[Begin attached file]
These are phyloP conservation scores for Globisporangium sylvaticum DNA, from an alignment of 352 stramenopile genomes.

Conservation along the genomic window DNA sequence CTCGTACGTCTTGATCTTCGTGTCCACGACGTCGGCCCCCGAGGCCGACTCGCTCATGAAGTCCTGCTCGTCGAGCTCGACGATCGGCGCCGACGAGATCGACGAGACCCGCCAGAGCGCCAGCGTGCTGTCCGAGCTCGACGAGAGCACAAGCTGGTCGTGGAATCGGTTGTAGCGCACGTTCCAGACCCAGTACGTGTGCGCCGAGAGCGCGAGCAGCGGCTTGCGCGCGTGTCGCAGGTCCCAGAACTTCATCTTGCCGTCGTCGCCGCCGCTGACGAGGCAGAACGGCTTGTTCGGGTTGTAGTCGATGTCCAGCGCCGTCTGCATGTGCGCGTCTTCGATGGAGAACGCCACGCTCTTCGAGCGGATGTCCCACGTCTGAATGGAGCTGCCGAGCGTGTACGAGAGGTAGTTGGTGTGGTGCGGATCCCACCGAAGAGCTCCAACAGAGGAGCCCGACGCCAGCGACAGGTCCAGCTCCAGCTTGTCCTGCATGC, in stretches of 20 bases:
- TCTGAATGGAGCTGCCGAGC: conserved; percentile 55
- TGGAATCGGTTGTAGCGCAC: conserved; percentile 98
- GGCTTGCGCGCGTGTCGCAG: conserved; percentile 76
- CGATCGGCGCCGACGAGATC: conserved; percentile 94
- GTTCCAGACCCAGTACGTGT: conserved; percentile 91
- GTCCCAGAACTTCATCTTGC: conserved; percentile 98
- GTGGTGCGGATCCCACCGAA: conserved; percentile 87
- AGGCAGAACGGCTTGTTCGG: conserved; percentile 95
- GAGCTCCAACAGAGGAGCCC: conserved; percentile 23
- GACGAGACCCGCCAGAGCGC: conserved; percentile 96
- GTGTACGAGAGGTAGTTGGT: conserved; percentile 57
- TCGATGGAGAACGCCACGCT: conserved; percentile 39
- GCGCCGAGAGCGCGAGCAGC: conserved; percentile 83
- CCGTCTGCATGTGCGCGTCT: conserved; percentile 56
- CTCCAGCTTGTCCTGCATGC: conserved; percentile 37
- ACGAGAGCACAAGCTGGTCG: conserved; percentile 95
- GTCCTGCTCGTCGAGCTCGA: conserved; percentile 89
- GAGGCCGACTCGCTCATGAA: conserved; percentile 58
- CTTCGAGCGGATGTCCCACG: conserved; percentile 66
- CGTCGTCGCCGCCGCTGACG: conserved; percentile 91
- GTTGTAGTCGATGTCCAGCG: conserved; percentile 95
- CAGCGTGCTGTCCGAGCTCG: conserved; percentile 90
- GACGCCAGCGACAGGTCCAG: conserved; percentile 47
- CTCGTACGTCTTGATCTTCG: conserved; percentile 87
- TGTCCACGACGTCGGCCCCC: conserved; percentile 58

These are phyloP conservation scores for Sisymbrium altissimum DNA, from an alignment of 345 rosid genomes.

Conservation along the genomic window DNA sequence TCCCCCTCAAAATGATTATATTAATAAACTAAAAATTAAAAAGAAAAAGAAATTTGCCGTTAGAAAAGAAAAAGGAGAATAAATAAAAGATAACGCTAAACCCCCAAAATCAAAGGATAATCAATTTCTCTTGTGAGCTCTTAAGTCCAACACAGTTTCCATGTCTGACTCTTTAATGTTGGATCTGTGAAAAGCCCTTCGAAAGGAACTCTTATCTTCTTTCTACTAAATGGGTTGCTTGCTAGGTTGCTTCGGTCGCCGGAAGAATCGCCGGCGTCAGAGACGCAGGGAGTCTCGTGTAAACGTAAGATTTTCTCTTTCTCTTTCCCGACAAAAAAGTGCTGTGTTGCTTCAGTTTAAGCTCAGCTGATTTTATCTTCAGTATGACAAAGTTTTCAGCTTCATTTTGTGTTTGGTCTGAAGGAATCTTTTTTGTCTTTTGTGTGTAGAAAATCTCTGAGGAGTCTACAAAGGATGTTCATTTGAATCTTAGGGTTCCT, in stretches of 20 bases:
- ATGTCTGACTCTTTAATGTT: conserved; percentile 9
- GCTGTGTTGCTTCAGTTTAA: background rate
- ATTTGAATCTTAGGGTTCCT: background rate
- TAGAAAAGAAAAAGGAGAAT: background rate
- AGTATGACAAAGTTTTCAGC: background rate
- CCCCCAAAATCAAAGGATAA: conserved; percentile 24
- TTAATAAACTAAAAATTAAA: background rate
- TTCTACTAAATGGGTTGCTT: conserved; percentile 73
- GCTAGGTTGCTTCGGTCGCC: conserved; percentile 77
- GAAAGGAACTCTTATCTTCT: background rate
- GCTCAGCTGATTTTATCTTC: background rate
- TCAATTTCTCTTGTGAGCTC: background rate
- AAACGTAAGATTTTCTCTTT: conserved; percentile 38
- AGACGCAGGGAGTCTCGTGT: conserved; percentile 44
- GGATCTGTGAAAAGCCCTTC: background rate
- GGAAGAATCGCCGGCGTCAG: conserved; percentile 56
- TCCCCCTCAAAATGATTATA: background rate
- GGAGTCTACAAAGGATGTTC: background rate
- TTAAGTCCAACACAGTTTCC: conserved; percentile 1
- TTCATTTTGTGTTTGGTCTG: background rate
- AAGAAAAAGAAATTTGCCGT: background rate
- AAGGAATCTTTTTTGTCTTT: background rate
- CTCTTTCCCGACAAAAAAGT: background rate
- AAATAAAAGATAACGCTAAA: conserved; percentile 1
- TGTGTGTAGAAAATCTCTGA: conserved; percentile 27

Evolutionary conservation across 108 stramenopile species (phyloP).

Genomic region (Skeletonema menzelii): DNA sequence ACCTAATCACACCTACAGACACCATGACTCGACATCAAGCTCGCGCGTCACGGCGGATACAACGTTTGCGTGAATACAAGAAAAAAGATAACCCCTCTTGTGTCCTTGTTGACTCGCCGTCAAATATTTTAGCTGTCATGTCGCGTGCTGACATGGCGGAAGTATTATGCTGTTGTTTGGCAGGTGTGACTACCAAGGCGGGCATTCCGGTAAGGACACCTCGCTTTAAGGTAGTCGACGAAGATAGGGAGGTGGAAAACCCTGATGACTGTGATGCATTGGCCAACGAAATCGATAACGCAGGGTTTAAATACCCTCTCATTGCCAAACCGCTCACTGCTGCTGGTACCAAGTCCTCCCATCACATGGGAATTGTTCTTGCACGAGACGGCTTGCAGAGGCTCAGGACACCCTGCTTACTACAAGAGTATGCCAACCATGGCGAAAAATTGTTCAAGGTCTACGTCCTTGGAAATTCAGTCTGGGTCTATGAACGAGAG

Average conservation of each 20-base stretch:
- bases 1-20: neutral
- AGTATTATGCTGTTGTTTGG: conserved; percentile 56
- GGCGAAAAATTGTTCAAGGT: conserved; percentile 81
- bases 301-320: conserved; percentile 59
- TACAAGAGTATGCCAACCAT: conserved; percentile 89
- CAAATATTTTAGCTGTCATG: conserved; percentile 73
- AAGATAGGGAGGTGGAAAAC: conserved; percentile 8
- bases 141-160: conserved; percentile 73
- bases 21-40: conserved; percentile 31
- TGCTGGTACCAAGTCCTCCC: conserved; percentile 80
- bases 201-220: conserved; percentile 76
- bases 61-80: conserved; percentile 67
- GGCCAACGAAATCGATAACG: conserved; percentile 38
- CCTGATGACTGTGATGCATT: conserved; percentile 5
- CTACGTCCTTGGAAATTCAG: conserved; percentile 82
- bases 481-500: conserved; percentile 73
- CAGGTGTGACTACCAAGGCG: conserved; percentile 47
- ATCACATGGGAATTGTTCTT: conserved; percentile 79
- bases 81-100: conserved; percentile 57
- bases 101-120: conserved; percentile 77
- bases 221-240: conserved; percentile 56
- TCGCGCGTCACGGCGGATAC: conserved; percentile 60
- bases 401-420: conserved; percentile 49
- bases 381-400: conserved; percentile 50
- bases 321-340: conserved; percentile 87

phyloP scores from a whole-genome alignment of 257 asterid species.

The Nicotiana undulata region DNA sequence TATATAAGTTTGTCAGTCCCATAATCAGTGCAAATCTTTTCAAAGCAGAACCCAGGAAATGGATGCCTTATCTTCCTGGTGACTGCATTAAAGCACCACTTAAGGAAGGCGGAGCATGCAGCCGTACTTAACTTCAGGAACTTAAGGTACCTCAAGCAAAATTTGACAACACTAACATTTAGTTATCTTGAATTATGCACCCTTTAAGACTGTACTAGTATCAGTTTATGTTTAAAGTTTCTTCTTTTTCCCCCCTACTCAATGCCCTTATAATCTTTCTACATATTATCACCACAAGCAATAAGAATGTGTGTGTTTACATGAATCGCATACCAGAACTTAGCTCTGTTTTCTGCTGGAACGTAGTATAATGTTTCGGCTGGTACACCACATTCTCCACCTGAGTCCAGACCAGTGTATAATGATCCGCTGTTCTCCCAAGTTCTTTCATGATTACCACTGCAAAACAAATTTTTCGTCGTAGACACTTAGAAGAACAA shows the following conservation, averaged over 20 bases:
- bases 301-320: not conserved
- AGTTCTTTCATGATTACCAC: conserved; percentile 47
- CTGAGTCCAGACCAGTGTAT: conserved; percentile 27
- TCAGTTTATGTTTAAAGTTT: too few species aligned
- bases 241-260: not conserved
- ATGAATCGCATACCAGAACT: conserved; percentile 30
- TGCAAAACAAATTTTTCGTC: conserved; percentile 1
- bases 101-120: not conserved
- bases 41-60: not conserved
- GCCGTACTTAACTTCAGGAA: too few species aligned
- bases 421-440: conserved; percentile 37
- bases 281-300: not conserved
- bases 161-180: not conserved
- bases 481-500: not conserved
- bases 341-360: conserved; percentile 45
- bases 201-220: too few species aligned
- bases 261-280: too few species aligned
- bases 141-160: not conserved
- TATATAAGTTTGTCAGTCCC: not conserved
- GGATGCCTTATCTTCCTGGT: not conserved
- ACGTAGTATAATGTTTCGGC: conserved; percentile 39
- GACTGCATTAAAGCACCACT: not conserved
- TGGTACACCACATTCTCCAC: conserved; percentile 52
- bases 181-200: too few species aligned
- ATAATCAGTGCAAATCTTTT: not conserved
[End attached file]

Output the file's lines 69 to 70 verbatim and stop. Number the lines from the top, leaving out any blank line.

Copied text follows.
- bases 61-80: conserved; percentile 67
- GGCCAACGAAATCGATAACG: conserved; percentile 38